I would also suggest that it is extreme to design a health care reform law that increases the cost of insurance to working families, raises the deductibles and co-pays, sometimes by thousands of dollars, to a point that it is nearly impossible to use and then threatens to fine those who can't afford it. I should also mention that it creates something like 18 new taxes, one of which is on new medical devices. A sure way to keep wanted or needed treatments for being affordable or perhaps available. Liberals pass over these things as though they are of no importance, below them to even consider the impact they have on people. That is extremism in attitude to me.
Last Updated on Tuesday, 18 February 2014 11:48
To The Daily Sun,
An environmental disaster is brewing on the banks of Newfound Lake and its problem is blowing in the wind. The proposed Wild Meadows Wind Farm project is just a few miles off the lakeshore — the second of its kind on the Newfound Lake — and it has residents fuming.
It's a totally different vibe from what took place in Groton back in 2012, when the Iberdrola company erected a similar project at the north end of Newfound Lake. The Groton Wind Farm was rammed into fruition with little warning to residents.
Local politicians quickly took note after intense political pressure from a well-organized group of local residents came forth in November 2012, when three additional wind farms were proposed.
The questions that remains are: can this area support nine renewable energy projects? Will turbines outweigh potential collateral damage to wilderness, birds, bats and fish — not to mention aesthetic and noise considerations, as well as possible watershed pollution?
Should projects like wind farms in the Lakes Regions be allowed or should they be fast-tracked? Are the lakes in the region worth protecting? Was the word "scenic" removed from N.H. license plates for this very reason? Will wind turbines now be referred to as the state's birch tree on steroids (the great white birch)?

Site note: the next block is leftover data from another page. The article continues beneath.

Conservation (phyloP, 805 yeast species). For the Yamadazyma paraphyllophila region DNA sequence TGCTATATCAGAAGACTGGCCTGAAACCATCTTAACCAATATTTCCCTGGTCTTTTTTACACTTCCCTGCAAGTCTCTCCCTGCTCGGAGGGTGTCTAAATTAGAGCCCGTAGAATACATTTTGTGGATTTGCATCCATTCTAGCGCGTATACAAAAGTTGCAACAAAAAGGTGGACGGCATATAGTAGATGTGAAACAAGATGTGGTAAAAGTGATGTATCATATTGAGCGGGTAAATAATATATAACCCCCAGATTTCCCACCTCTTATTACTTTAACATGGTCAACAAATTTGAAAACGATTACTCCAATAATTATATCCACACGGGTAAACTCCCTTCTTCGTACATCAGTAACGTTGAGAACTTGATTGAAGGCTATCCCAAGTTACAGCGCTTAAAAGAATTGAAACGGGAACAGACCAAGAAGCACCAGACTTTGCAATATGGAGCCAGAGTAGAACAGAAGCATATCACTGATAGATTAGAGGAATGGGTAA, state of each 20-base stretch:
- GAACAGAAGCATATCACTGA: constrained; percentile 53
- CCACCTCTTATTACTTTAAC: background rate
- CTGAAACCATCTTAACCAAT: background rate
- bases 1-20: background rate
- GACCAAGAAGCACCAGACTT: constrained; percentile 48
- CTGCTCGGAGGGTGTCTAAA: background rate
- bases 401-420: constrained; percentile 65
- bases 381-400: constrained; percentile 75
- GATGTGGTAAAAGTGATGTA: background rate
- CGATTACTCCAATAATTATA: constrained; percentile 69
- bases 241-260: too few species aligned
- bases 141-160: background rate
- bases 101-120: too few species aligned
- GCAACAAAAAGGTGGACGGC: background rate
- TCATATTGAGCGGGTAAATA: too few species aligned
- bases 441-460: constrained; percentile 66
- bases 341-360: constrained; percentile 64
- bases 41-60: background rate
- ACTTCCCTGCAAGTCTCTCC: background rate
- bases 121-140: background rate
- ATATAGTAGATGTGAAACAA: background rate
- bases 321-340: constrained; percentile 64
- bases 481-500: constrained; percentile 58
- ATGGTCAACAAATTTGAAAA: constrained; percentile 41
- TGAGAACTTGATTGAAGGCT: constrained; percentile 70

These next few wind projects will bring 100+ turbines, as high as 500-feet tall, to the shores of Newfound Lake. Will this spell disaster for our tourism? Resident are leading an effort to quash further wind development. There are environmental hazards with locating these turbines too close to our watersheds and the lake.
Several lakeshore towns are on the official voting record for opposing them. Town votes have grown exponentially in opposition from first-and-second town hall votes.
Many of us have spent our lives taking care of Newfound Lake and its environment. And we understand that wind developers want their turbines everywhere — it's a simple corporate strategy tied to corporate greed. Investors want more turbines in operation so they can collect more federal subsidies. More federal subsidies equals higher profit margins.
Residents see it a little differently. We view the skies around here as a superhighway in the sky. And we believe a scientific study needs to be performed to analyze the effects of wind turbines on birds, loons and eagles along with other lake ecology tests first.
We simply don't believe that there won't be any negative environmental impacts on our community, especially with Groton residents now identifying their problems.
One Groton resident outlined his simple "bird death formula" for me: He said imagine if each wind turbine kills two birds per year. Groton has twenty-four turbines and Wild Meadows will have twenty-three turbines — over 20 years — that's an estimated 1,900 birds killed. And if all four wind farms are built the "bird death calculator" jumps to 4,000 birds killed. He later identified his formula as being extremely conservative, saying it's more likely a bird or bat is killed monthly by each turbine.
Food for thought...
Last Updated on Tuesday, 18 February 2014 11:45